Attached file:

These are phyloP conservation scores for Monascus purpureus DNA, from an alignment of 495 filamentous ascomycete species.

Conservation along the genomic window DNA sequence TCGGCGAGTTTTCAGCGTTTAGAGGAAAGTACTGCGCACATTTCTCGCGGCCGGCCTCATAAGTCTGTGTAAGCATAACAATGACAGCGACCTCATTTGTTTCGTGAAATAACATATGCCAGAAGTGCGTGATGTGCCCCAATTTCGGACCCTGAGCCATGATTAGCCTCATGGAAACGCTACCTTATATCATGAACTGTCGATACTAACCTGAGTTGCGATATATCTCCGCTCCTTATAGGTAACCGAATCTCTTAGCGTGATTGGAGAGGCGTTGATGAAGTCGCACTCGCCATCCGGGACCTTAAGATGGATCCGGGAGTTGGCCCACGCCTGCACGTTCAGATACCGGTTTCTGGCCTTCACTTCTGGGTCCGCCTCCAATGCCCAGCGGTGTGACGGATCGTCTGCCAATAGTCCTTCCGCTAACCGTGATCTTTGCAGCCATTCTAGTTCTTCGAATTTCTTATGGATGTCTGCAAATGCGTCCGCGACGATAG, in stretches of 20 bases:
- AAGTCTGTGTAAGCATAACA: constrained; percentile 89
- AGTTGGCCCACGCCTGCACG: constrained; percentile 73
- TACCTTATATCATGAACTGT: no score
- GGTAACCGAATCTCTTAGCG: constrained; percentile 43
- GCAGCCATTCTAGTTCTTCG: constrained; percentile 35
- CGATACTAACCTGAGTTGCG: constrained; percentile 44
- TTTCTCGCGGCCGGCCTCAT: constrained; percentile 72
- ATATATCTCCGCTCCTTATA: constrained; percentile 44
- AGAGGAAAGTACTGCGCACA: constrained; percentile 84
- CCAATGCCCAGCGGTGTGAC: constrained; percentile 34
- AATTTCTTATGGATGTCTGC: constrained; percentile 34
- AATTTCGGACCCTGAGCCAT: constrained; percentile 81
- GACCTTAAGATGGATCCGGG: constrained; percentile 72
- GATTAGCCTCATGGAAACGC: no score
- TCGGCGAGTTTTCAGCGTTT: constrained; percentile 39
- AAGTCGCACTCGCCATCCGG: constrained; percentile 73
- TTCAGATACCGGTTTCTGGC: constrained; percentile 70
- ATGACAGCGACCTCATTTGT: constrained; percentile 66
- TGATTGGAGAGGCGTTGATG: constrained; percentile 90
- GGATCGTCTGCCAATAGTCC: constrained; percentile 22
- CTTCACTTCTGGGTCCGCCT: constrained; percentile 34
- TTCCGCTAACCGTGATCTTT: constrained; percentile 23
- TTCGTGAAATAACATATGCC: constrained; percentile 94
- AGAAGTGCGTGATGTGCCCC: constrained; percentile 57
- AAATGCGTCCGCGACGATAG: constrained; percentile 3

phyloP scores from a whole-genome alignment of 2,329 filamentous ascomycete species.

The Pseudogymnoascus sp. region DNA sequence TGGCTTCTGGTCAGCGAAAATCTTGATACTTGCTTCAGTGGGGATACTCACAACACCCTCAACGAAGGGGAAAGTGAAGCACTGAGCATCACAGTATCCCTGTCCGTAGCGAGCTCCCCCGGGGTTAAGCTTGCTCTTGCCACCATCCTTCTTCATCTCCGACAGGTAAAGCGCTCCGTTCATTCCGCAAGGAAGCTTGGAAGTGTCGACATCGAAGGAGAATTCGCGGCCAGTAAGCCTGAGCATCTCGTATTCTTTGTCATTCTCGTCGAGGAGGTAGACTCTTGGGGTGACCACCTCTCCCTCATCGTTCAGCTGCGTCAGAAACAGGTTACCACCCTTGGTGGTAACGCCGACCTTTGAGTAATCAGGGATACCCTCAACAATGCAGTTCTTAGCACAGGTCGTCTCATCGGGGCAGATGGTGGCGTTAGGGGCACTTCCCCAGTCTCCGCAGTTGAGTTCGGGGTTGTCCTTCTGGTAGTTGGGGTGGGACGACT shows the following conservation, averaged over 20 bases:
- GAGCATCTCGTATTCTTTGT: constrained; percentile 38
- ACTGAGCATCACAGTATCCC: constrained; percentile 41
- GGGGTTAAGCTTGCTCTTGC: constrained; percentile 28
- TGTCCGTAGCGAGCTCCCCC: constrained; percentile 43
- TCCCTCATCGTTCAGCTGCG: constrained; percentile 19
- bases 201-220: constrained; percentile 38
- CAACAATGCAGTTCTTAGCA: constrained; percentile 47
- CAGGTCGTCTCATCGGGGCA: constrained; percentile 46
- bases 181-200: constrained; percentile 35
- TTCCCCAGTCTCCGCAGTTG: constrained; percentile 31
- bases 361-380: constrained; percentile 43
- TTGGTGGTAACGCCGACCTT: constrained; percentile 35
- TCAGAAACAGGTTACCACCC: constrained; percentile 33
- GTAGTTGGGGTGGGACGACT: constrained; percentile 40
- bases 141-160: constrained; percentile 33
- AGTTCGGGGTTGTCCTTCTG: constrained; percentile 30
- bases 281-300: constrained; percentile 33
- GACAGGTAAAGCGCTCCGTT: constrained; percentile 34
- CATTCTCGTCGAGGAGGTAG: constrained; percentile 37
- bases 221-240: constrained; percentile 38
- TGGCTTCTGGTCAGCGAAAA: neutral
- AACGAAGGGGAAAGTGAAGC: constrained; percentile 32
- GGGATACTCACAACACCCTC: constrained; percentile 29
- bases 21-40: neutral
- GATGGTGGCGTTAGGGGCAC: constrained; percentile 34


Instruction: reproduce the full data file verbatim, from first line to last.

These are phyloP conservation scores for Monascus purpureus DNA, from an alignment of 495 filamentous ascomycete species.

Conservation along the genomic window DNA sequence TCGGCGAGTTTTCAGCGTTTAGAGGAAAGTACTGCGCACATTTCTCGCGGCCGGCCTCATAAGTCTGTGTAAGCATAACAATGACAGCGACCTCATTTGTTTCGTGAAATAACATATGCCAGAAGTGCGTGATGTGCCCCAATTTCGGACCCTGAGCCATGATTAGCCTCATGGAAACGCTACCTTATATCATGAACTGTCGATACTAACCTGAGTTGCGATATATCTCCGCTCCTTATAGGTAACCGAATCTCTTAGCGTGATTGGAGAGGCGTTGATGAAGTCGCACTCGCCATCCGGGACCTTAAGATGGATCCGGGAGTTGGCCCACGCCTGCACGTTCAGATACCGGTTTCTGGCCTTCACTTCTGGGTCCGCCTCCAATGCCCAGCGGTGTGACGGATCGTCTGCCAATAGTCCTTCCGCTAACCGTGATCTTTGCAGCCATTCTAGTTCTTCGAATTTCTTATGGATGTCTGCAAATGCGTCCGCGACGATAG, in stretches of 20 bases:
- AAGTCTGTGTAAGCATAACA: constrained; percentile 89
- AGTTGGCCCACGCCTGCACG: constrained; percentile 73
- TACCTTATATCATGAACTGT: no score
- GGTAACCGAATCTCTTAGCG: constrained; percentile 43
- GCAGCCATTCTAGTTCTTCG: constrained; percentile 35
- CGATACTAACCTGAGTTGCG: constrained; percentile 44
- TTTCTCGCGGCCGGCCTCAT: constrained; percentile 72
- ATATATCTCCGCTCCTTATA: constrained; percentile 44
- AGAGGAAAGTACTGCGCACA: constrained; percentile 84
- CCAATGCCCAGCGGTGTGAC: constrained; percentile 34
- AATTTCTTATGGATGTCTGC: constrained; percentile 34
- AATTTCGGACCCTGAGCCAT: constrained; percentile 81
- GACCTTAAGATGGATCCGGG: constrained; percentile 72
- GATTAGCCTCATGGAAACGC: no score
- TCGGCGAGTTTTCAGCGTTT: constrained; percentile 39
- AAGTCGCACTCGCCATCCGG: constrained; percentile 73
- TTCAGATACCGGTTTCTGGC: constrained; percentile 70
- ATGACAGCGACCTCATTTGT: constrained; percentile 66
- TGATTGGAGAGGCGTTGATG: constrained; percentile 90
- GGATCGTCTGCCAATAGTCC: constrained; percentile 22
- CTTCACTTCTGGGTCCGCCT: constrained; percentile 34
- TTCCGCTAACCGTGATCTTT: constrained; percentile 23
- TTCGTGAAATAACATATGCC: constrained; percentile 94
- AGAAGTGCGTGATGTGCCCC: constrained; percentile 57
- AAATGCGTCCGCGACGATAG: constrained; percentile 3

phyloP scores from a whole-genome alignment of 2,329 filamentous ascomycete species.

The Pseudogymnoascus sp. region DNA sequence TGGCTTCTGGTCAGCGAAAATCTTGATACTTGCTTCAGTGGGGATACTCACAACACCCTCAACGAAGGGGAAAGTGAAGCACTGAGCATCACAGTATCCCTGTCCGTAGCGAGCTCCCCCGGGGTTAAGCTTGCTCTTGCCACCATCCTTCTTCATCTCCGACAGGTAAAGCGCTCCGTTCATTCCGCAAGGAAGCTTGGAAGTGTCGACATCGAAGGAGAATTCGCGGCCAGTAAGCCTGAGCATCTCGTATTCTTTGTCATTCTCGTCGAGGAGGTAGACTCTTGGGGTGACCACCTCTCCCTCATCGTTCAGCTGCGTCAGAAACAGGTTACCACCCTTGGTGGTAACGCCGACCTTTGAGTAATCAGGGATACCCTCAACAATGCAGTTCTTAGCACAGGTCGTCTCATCGGGGCAGATGGTGGCGTTAGGGGCACTTCCCCAGTCTCCGCAGTTGAGTTCGGGGTTGTCCTTCTGGTAGTTGGGGTGGGACGACT shows the following conservation, averaged over 20 bases:
- GAGCATCTCGTATTCTTTGT: constrained; percentile 38
- ACTGAGCATCACAGTATCCC: constrained; percentile 41
- GGGGTTAAGCTTGCTCTTGC: constrained; percentile 28
- TGTCCGTAGCGAGCTCCCCC: constrained; percentile 43
- TCCCTCATCGTTCAGCTGCG: constrained; percentile 19
- bases 201-220: constrained; percentile 38
- CAACAATGCAGTTCTTAGCA: constrained; percentile 47
- CAGGTCGTCTCATCGGGGCA: constrained; percentile 46
- bases 181-200: constrained; percentile 35
- TTCCCCAGTCTCCGCAGTTG: constrained; percentile 31
- bases 361-380: constrained; percentile 43
- TTGGTGGTAACGCCGACCTT: constrained; percentile 35
- TCAGAAACAGGTTACCACCC: constrained; percentile 33
- GTAGTTGGGGTGGGACGACT: constrained; percentile 40
- bases 141-160: constrained; percentile 33
- AGTTCGGGGTTGTCCTTCTG: constrained; percentile 30
- bases 281-300: constrained; percentile 33
- GACAGGTAAAGCGCTCCGTT: constrained; percentile 34
- CATTCTCGTCGAGGAGGTAG: constrained; percentile 37
- bases 221-240: constrained; percentile 38
- TGGCTTCTGGTCAGCGAAAA: neutral
- AACGAAGGGGAAAGTGAAGC: constrained; percentile 32
- GGGATACTCACAACACCCTC: constrained; percentile 29
- bases 21-40: neutral
- GATGGTGGCGTTAGGGGCAC: constrained; percentile 34